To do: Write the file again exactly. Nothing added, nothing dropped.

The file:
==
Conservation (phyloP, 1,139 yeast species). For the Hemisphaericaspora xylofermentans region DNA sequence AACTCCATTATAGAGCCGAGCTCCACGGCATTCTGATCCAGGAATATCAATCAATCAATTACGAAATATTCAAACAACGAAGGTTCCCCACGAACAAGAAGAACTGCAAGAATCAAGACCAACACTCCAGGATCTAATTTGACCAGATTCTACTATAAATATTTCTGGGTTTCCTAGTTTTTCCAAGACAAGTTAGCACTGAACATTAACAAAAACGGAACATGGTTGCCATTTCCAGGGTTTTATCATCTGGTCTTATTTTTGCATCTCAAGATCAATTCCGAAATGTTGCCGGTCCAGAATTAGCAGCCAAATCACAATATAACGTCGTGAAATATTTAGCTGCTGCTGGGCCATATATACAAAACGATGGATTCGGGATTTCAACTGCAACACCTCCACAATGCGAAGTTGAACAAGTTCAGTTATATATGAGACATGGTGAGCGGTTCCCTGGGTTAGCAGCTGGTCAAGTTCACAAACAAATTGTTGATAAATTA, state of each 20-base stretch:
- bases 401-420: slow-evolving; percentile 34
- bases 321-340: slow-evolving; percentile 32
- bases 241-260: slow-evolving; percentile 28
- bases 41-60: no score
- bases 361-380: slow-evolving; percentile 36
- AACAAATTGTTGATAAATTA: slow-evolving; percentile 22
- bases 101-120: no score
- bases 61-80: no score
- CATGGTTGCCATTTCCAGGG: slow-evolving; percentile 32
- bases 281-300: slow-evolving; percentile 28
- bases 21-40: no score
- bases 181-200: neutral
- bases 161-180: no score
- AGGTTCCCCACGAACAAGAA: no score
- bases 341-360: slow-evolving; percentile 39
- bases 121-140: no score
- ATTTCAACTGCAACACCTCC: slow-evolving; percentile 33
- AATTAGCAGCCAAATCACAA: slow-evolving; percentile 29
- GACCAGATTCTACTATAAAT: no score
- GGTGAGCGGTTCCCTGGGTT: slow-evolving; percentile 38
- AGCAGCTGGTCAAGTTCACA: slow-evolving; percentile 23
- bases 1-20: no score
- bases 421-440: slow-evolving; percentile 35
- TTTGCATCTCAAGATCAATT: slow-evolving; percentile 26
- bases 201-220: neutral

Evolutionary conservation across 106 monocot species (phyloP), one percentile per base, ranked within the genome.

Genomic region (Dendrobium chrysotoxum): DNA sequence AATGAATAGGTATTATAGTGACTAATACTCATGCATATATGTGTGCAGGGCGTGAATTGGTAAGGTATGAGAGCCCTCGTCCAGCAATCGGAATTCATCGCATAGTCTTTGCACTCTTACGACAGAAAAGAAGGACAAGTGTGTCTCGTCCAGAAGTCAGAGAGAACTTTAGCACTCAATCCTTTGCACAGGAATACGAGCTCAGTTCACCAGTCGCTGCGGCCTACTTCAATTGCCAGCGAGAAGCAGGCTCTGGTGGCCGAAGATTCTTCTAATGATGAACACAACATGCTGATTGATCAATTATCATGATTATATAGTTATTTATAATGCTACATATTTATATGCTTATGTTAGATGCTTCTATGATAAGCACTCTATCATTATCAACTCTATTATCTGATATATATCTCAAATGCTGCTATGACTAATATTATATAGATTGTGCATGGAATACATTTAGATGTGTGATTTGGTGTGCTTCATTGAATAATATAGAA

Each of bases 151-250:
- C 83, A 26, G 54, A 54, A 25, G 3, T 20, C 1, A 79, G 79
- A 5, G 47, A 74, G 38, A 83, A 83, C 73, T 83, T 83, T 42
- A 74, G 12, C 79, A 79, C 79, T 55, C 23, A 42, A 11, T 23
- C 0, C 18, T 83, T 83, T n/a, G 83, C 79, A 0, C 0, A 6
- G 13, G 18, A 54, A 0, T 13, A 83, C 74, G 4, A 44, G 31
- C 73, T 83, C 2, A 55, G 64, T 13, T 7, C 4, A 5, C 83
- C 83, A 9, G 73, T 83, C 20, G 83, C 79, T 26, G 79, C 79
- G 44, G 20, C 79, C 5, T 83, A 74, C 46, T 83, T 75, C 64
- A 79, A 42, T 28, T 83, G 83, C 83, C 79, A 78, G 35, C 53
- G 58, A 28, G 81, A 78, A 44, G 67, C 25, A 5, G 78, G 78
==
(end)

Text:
Conservation (phyloP, 1,139 yeast species). For the Hemisphaericaspora xylofermentans region DNA sequence AACTCCATTATAGAGCCGAGCTCCACGGCATTCTGATCCAGGAATATCAATCAATCAATTACGAAATATTCAAACAACGAAGGTTCCCCACGAACAAGAAGAACTGCAAGAATCAAGACCAACACTCCAGGATCTAATTTGACCAGATTCTACTATAAATATTTCTGGGTTTCCTAGTTTTTCCAAGACAAGTTAGCACTGAACATTAACAAAAACGGAACATGGTTGCCATTTCCAGGGTTTTATCATCTGGTCTTATTTTTGCATCTCAAGATCAATTCCGAAATGTTGCCGGTCCAGAATTAGCAGCCAAATCACAATATAACGTCGTGAAATATTTAGCTGCTGCTGGGCCATATATACAAAACGATGGATTCGGGATTTCAACTGCAACACCTCCACAATGCGAAGTTGAACAAGTTCAGTTATATATGAGACATGGTGAGCGGTTCCCTGGGTTAGCAGCTGGTCAAGTTCACAAACAAATTGTTGATAAATTA, state of each 20-base stretch:
- bases 401-420: slow-evolving; percentile 34
- bases 321-340: slow-evolving; percentile 32
- bases 241-260: slow-evolving; percentile 28
- bases 41-60: no score
- bases 361-380: slow-evolving; percentile 36
- AACAAATTGTTGATAAATTA: slow-evolving; percentile 22
- bases 101-120: no score
- bases 61-80: no score
- CATGGTTGCCATTTCCAGGG: slow-evolving; percentile 32
- bases 281-300: slow-evolving; percentile 28
- bases 21-40: no score
- bases 181-200: neutral
- bases 161-180: no score
- AGGTTCCCCACGAACAAGAA: no score
- bases 341-360: slow-evolving; percentile 39
- bases 121-140: no score
- ATTTCAACTGCAACACCTCC: slow-evolving; percentile 33
- AATTAGCAGCCAAATCACAA: slow-evolving; percentile 29
- GACCAGATTCTACTATAAAT: no score
- GGTGAGCGGTTCCCTGGGTT: slow-evolving; percentile 38
- AGCAGCTGGTCAAGTTCACA: slow-evolving; percentile 23
- bases 1-20: no score
- bases 421-440: slow-evolving; percentile 35
- TTTGCATCTCAAGATCAATT: slow-evolving; percentile 26
- bases 201-220: neutral

Evolutionary conservation across 106 monocot species (phyloP), one percentile per base, ranked within the genome.

Genomic region (Dendrobium chrysotoxum): DNA sequence AATGAATAGGTATTATAGTGACTAATACTCATGCATATATGTGTGCAGGGCGTGAATTGGTAAGGTATGAGAGCCCTCGTCCAGCAATCGGAATTCATCGCATAGTCTTTGCACTCTTACGACAGAAAAGAAGGACAAGTGTGTCTCGTCCAGAAGTCAGAGAGAACTTTAGCACTCAATCCTTTGCACAGGAATACGAGCTCAGTTCACCAGTCGCTGCGGCCTACTTCAATTGCCAGCGAGAAGCAGGCTCTGGTGGCCGAAGATTCTTCTAATGATGAACACAACATGCTGATTGATCAATTATCATGATTATATAGTTATTTATAATGCTACATATTTATATGCTTATGTTAGATGCTTCTATGATAAGCACTCTATCATTATCAACTCTATTATCTGATATATATCTCAAATGCTGCTATGACTAATATTATATAGATTGTGCATGGAATACATTTAGATGTGTGATTTGGTGTGCTTCATTGAATAATATAGAA

Each of bases 151-250:
- C 83, A 26, G 54, A 54, A 25, G 3, T 20, C 1, A 79, G 79
- A 5, G 47, A 74, G 38, A 83, A 83, C 73, T 83, T 83, T 42
- A 74, G 12, C 79, A 79, C 79, T 55, C 23, A 42, A 11, T 23
- C 0, C 18, T 83, T 83, T n/a, G 83, C 79, A 0, C 0, A 6
- G 13, G 18, A 54, A 0, T 13, A 83, C 74, G 4, A 44, G 31
- C 73, T 83, C 2, A 55, G 64, T 13, T 7, C 4, A 5, C 83
- C 83, A 9, G 73, T 83, C 20, G 83, C 79, T 26, G 79, C 79
- G 44, G 20, C 79, C 5, T 83, A 74, C 46, T 83, T 75, C 64
- A 79, A 42, T 28, T 83, G 83, C 83, C 79, A 78, G 35, C 53
- G 58, A 28, G 81, A 78, A 44, G 67, C 25, A 5, G 78, G 78